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Archbishop Aquila condemns anti-religious and hateful vandalism in northern Colorado; prays for healing and God’s love to be known

In the last two months, three Catholic parishes in the Archdiocese of Denver have been targeted with extensive vandalism and property destruction that included hateful anti-Catholic messages. This is part of a growing trend both locally and nationally as the United States Conference of Catholic Bishops has documented over 100 such attacks since May of 2020.

This week, George Washington High School in Denver was hit with anti-Semitic and other hateful graffiti, and the Denver Academy of the Torah suffered property destruction, both of which are reportedly being investigated as bias-motivated crimes.

Archbishop Samuel J. Aquila, archbishop of Denver, has released the following statement:

“I condemn the recent incidents of anti-Semitic and hateful vandalism at George Washington High School, and the property destruction at Denver Academy of the Torah. These acts have absolutely no place in our society, and we stand in solidarity with our Jewish brothers and sisters. I also want to thank the Jewish Community Relations Council and the Anti-Defamation League Mountain States Region for speaking out recently about the vandalism at our parishes and offering their support.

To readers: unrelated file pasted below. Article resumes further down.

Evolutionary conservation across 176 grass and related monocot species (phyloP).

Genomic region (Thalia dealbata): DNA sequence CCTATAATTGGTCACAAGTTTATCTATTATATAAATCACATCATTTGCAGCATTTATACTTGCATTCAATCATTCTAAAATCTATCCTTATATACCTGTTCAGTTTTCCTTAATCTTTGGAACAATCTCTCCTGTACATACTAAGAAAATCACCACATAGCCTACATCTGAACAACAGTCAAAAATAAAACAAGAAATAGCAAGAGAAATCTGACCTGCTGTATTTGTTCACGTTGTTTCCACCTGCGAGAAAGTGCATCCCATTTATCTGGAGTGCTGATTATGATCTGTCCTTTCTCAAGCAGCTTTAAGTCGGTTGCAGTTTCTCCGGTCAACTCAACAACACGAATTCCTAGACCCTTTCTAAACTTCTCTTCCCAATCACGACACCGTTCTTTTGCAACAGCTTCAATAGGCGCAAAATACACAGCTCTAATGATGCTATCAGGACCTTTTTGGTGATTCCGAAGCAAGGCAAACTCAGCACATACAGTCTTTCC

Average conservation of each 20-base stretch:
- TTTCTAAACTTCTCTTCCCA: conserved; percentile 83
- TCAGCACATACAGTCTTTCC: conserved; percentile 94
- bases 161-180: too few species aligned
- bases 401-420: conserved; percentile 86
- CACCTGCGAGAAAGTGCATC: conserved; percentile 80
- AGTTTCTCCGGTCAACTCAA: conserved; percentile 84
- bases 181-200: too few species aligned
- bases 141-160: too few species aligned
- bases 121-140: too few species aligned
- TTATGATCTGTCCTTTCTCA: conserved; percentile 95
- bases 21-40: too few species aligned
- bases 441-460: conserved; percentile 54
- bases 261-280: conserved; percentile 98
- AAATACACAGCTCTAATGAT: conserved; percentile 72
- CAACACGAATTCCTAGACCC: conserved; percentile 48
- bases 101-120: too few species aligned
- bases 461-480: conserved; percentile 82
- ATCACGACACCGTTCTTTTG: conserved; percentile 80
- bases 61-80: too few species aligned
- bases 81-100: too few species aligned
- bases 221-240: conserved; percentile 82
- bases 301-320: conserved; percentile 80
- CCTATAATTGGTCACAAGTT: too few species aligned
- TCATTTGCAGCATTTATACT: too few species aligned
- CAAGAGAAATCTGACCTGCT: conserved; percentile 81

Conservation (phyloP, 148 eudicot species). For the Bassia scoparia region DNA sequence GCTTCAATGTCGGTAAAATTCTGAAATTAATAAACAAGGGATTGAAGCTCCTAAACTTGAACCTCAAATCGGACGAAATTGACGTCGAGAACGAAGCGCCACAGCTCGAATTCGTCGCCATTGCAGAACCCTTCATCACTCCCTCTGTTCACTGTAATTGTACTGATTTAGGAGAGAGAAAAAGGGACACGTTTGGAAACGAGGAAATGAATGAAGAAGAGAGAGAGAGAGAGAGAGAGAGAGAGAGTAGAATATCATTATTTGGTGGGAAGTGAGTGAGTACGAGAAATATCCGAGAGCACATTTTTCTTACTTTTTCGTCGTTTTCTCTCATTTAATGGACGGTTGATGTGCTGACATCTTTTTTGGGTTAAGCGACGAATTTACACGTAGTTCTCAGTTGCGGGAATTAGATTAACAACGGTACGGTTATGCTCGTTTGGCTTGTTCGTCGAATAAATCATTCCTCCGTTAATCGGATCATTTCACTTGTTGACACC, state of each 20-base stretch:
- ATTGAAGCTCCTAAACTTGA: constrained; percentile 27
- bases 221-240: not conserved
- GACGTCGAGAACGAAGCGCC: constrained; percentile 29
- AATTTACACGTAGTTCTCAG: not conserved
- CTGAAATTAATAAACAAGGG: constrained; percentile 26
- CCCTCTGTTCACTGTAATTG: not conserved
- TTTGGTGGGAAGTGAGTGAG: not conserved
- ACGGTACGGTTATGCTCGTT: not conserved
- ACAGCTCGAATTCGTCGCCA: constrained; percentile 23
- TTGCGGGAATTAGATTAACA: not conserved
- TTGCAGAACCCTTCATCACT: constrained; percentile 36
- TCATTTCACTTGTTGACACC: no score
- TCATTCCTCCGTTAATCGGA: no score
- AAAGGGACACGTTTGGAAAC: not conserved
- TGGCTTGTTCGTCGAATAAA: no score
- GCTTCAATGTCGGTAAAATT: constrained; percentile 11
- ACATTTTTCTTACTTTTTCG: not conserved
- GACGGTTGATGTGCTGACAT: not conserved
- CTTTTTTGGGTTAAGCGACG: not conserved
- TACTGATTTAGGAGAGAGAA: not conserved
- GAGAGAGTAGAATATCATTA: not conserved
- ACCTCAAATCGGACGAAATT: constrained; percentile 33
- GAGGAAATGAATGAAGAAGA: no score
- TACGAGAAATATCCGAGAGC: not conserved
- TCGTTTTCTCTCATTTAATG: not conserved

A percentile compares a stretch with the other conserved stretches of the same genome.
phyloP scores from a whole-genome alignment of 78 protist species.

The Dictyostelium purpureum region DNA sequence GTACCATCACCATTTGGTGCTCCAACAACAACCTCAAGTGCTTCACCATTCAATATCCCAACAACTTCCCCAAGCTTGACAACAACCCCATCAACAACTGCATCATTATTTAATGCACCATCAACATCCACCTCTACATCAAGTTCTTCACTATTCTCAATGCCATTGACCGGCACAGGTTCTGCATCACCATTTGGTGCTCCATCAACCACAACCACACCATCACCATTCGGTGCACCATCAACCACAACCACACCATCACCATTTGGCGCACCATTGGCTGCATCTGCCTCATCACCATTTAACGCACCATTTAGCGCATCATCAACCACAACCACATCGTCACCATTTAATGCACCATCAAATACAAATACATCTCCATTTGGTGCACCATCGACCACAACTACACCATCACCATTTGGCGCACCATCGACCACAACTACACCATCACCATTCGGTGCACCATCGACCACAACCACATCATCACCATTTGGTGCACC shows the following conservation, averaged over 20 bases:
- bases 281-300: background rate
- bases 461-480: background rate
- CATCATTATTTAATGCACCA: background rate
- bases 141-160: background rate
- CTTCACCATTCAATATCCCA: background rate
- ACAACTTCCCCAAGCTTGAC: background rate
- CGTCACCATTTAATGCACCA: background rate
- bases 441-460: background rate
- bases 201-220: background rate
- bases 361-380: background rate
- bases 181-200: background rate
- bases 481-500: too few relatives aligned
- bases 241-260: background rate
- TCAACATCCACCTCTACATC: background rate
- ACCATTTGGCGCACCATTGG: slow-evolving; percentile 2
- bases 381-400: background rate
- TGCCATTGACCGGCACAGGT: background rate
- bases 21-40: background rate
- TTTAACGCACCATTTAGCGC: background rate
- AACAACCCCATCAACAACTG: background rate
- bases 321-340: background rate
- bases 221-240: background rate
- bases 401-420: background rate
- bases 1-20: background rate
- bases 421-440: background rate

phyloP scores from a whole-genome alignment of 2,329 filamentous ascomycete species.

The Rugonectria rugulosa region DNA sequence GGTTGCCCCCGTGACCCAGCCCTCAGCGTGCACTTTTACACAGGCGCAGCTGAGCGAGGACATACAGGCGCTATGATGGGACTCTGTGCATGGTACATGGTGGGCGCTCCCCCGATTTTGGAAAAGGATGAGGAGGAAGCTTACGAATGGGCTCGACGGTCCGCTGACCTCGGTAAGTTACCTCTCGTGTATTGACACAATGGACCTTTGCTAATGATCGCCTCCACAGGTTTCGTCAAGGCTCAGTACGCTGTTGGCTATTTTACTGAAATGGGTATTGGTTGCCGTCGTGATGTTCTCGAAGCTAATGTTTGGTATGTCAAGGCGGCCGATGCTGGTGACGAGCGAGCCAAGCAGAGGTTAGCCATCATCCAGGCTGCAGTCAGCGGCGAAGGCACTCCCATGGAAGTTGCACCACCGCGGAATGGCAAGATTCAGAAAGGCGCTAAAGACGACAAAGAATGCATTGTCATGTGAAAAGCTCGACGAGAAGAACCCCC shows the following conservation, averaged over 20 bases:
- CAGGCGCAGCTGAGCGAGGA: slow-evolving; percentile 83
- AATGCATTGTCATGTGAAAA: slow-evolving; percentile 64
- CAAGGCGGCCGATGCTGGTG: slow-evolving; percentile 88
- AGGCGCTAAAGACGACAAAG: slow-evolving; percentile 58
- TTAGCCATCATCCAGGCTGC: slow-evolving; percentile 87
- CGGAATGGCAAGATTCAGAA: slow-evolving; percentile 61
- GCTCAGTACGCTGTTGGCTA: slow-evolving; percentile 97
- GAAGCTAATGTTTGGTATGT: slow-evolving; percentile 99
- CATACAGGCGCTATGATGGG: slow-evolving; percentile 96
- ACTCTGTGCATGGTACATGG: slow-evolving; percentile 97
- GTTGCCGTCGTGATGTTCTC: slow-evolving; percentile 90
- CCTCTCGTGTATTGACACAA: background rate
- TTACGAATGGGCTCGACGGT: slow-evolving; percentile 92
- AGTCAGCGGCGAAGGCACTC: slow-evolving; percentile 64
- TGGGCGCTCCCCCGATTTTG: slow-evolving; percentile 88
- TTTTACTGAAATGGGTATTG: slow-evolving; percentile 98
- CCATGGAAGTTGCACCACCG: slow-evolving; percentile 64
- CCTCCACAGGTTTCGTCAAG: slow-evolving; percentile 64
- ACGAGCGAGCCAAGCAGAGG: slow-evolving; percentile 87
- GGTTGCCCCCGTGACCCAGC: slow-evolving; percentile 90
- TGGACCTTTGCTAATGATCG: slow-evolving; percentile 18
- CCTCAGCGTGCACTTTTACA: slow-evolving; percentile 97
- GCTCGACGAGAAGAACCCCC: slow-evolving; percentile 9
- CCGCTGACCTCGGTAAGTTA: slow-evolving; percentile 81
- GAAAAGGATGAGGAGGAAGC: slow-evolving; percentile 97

As brothers and sisters in faith, I acknowledge our common bonds and desire to be able to worship freely without fear of attack or intimidation in its many forms.

We live in a divided and pluralistic society, but acts of violence and hate are never the answer to our differences. I pray for an end to these attacks, heading for the impacted communities, and that God’s love will be known by anyone who feels compelled to commit these acts.

I would also call on our local elected officials to take these acts seriously, to speak out against them and to encourage all citizens to engage with each other civilly.

Finally, we are grateful to the police departments that have responded to these incidents, and to the numerous community members who, regardless of their beliefs, have reached out to our parishes and offered support and help in cleaning up after these attacks.”

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